National Geographic : 1921 Aug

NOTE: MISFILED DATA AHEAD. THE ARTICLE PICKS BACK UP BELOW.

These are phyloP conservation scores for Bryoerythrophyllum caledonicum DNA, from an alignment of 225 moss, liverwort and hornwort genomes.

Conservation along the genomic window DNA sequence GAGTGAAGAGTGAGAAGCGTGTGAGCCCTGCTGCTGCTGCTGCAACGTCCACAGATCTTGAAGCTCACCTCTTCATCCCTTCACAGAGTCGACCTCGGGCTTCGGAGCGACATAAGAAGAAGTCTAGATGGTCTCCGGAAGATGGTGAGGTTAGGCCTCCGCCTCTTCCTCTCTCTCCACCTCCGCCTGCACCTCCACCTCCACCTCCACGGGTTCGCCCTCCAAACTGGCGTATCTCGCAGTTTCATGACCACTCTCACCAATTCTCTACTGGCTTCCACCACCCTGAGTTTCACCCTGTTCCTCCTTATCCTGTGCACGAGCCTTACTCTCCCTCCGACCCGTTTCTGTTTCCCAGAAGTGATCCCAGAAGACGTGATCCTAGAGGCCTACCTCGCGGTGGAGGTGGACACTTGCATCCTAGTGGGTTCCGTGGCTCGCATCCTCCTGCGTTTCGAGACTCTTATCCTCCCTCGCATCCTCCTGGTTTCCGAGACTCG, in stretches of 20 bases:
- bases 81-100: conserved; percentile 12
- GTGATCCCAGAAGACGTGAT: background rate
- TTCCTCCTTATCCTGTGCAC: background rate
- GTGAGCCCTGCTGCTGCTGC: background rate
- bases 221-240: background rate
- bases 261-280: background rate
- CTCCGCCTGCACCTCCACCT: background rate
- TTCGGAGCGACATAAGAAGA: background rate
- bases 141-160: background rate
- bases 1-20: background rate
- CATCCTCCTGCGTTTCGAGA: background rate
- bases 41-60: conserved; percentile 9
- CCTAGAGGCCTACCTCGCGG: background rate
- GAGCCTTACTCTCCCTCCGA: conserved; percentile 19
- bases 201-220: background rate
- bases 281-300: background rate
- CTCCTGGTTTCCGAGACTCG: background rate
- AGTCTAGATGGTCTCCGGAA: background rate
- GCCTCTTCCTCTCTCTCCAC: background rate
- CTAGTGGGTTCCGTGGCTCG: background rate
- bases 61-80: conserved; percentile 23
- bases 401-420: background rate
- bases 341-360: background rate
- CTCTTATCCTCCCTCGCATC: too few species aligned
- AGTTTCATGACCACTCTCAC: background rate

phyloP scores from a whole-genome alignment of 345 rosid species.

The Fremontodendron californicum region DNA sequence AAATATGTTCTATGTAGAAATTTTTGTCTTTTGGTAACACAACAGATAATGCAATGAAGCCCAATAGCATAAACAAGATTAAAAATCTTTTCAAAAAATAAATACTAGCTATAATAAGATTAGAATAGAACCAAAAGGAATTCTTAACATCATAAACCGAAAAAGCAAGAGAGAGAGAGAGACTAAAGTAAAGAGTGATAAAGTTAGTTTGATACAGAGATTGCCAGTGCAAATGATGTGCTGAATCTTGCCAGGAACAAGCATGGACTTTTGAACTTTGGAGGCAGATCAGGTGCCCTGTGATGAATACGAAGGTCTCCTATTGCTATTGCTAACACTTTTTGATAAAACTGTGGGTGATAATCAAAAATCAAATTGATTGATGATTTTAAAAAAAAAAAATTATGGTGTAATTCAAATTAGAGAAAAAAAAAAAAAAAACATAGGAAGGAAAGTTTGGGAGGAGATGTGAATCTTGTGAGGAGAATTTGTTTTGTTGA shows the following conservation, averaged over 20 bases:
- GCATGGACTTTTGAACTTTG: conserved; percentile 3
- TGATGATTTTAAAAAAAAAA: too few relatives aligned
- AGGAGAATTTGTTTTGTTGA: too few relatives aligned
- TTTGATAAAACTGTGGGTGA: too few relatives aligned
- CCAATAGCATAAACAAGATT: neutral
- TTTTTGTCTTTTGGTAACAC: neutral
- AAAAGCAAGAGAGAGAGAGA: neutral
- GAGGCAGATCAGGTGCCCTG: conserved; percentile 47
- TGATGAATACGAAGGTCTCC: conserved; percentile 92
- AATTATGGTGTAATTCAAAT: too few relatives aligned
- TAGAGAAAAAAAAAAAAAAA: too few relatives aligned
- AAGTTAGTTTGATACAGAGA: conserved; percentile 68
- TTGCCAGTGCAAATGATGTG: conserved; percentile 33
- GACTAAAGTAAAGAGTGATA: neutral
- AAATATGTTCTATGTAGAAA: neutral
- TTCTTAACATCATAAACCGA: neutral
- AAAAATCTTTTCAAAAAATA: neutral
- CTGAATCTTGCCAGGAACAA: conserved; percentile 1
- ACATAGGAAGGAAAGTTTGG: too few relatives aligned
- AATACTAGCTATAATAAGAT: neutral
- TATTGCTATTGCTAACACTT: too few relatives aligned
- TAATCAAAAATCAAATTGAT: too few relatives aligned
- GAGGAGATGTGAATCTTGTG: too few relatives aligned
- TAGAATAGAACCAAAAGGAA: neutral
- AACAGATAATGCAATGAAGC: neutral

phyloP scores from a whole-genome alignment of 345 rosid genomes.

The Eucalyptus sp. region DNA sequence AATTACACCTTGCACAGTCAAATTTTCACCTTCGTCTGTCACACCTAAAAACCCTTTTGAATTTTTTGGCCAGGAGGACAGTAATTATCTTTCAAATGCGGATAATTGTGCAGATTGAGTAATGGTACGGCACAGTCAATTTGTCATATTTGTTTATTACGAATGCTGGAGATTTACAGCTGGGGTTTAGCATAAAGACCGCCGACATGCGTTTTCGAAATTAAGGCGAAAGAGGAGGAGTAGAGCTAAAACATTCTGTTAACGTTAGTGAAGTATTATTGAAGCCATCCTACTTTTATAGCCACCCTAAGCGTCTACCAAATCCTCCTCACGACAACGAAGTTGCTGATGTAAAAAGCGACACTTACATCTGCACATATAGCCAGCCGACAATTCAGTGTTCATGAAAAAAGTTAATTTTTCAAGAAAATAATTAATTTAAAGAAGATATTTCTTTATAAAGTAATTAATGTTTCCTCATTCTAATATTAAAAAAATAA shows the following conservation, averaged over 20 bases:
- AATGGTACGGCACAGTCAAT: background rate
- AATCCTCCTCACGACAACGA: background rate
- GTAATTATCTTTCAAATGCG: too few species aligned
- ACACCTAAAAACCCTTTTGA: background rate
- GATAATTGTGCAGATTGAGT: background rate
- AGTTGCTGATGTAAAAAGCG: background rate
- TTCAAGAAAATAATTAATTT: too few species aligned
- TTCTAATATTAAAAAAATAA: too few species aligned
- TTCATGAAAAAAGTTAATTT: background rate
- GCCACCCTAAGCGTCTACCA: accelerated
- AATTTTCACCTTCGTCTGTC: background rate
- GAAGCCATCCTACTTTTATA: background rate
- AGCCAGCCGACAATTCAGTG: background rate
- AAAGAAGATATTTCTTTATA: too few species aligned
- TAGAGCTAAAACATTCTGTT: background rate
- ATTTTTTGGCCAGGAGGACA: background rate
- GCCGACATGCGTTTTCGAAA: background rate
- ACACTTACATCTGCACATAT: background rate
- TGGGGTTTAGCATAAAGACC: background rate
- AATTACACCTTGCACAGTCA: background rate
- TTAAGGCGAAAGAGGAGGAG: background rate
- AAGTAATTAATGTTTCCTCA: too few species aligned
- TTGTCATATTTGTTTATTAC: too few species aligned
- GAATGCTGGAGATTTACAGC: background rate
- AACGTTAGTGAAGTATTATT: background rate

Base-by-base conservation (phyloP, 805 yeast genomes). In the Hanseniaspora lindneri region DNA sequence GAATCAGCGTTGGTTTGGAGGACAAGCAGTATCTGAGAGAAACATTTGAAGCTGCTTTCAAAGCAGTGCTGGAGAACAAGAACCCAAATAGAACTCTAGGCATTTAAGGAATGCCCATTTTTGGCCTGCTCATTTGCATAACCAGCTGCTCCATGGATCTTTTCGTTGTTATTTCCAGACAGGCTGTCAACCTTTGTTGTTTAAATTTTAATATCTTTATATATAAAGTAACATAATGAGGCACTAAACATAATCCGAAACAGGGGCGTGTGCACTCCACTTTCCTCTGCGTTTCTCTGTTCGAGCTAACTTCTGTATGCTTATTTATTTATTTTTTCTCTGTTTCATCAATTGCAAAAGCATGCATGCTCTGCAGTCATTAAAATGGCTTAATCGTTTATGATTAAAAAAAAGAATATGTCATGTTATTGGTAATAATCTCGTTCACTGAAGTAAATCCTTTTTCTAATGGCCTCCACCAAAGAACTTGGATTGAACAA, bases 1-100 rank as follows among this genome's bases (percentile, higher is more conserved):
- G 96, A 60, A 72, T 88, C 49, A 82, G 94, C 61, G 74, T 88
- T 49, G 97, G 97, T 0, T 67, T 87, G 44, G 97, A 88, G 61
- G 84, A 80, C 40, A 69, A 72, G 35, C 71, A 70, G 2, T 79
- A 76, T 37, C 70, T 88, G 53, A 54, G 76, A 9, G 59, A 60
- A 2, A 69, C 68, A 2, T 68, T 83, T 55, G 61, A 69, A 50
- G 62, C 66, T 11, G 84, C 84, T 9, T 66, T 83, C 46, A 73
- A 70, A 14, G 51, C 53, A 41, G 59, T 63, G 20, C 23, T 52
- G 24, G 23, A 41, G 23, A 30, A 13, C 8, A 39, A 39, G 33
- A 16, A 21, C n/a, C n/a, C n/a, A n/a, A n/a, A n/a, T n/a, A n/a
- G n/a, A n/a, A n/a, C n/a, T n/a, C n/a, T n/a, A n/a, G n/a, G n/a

PROTECTING THE UNITED STATES FROM PLANT PESTS BY CHARLES LESTER MARLATT CHAIRMAN, FEDERAL HORTICULTURAL BOARD, U. S. DEPARTMENT OF AGRICULTURE With Photographsfrom the U. S. Department of Agriculture Some ten years ago the NATIONAL GEOGRAPHIC MAGAZINE, by the publication of an article on "pests and parasites," aided materially in securing the passage of a national law to prevent importation of insect-infested and diseased plants.* The accompanying article and the illustrations indicate the character of plant pests which are being intercepted by this law. PRIOR to 1912 there was no au thority in law to protect the United States from the entry of new plant enemies or to control and prevent the dis tribution within the United States of any such enemies which may have gained limited foothold. Not only could plants be imported by nursery and florist establishments without regard to their freedom from pests, but, in the absence of any protective legisla tion, America became a dumping ground for the plant refuse of other countries. It was common practice of big nursery establishments abroad to consign, without order, tons of their culls to department stores, to florists, and even to auctioneers of this country, to be sold or given away by such stores or auctioned for what they would bring. This freedom of entry, in the absence of authority for inspection or other in surance of freedom from insect pests and diseases, has resulted during the last cen tury in the establishment in the United States of an enormous number of foreign plant pests which are, and will remain, a tremendous burden on the garden, field, and forest productions of this country. THE FOOD BILL OF PLANT PESTS OF FOREIGN ORIGIN Several years ago the Department of Agriculture issued a careful analysis of the losses caused to the principal crops of the United States by insect pests, * Pests and Parasites; Why We Need a National Law to Prevent Importation of In sect-Infested and Diseased Plants. By Charles Lester Marlatt. NATIONAL GEOGRAPHIC MAGA ZINE, April, 1911. showing that these losses amounted to upward of a billion dollars a year, a sum at that time more than sufficient to meet the entire cost of the administration of the Federal Government! That was under the old price of crops. Under recent prices these losses would approxi mate two billion dollars annually !f These estimates relate solely to losses due to the insect pests and take no ac count of the losses due to such plant dis eases as the grain rusts and smuts and the mildews, blights, and hundreds of other diseases affecting every important crop and also many forest trees and orna mentals. Such plant diseases probably occasion losses fully comparable to those due to insects. These losses are caused by a host of pests, insect and fungous, that affect fruits, farm crops, and forest trees, but more than 50 per cent of these losses are due to insect and diseases which have come to us from foreign lands. Among these are some of the worst enemies of our principal crops. Examples of such are the Hessian fly, the boll weevil of cotton, the alfalfa weevil, the Japanese beetle, the San Jose scale, and such plant diseases as the wheat smut, pine blister rust, citrus canker, potato wart, chestnut blight, and many others. Altogether, these unwelcome immi grants, insects and diseases, include up ward of 1oo important plant enemies and t The detailed discussion of these losses is published in the Year Book of the Department of Agriculture for 1904, and a later summary is given in the report of the Roosevelt Na tional Conservation Commission.